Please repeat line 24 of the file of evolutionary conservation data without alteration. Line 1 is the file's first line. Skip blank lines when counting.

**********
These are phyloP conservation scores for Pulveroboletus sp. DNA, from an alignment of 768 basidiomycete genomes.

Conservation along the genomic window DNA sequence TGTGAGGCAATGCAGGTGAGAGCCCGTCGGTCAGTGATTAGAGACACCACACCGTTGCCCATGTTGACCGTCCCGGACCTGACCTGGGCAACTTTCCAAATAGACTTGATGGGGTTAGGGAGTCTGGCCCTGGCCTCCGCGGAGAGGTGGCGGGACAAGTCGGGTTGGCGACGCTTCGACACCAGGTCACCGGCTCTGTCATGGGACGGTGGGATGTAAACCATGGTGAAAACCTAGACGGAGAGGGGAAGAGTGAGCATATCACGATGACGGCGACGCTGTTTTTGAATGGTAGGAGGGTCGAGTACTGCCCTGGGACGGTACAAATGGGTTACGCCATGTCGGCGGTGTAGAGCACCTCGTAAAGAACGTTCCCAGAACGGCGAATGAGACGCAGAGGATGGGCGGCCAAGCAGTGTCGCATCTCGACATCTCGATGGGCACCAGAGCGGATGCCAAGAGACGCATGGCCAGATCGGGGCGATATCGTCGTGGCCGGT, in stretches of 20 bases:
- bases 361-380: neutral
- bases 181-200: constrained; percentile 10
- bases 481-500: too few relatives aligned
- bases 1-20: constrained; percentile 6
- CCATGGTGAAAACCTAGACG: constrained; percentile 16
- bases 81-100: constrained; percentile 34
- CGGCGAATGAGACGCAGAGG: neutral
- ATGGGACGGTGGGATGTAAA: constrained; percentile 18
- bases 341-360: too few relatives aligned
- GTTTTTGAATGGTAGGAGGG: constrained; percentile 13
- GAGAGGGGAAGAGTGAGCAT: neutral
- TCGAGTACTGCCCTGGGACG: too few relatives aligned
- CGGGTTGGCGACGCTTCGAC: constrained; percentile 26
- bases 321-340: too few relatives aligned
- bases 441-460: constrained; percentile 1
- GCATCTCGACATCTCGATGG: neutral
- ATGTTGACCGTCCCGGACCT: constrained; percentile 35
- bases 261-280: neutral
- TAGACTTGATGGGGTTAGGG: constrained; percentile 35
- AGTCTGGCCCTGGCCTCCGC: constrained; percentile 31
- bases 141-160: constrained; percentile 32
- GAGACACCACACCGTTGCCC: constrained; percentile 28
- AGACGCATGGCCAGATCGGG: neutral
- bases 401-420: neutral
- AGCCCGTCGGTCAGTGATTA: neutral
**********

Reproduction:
- GAGACACCACACCGTTGCCC: constrained; percentile 28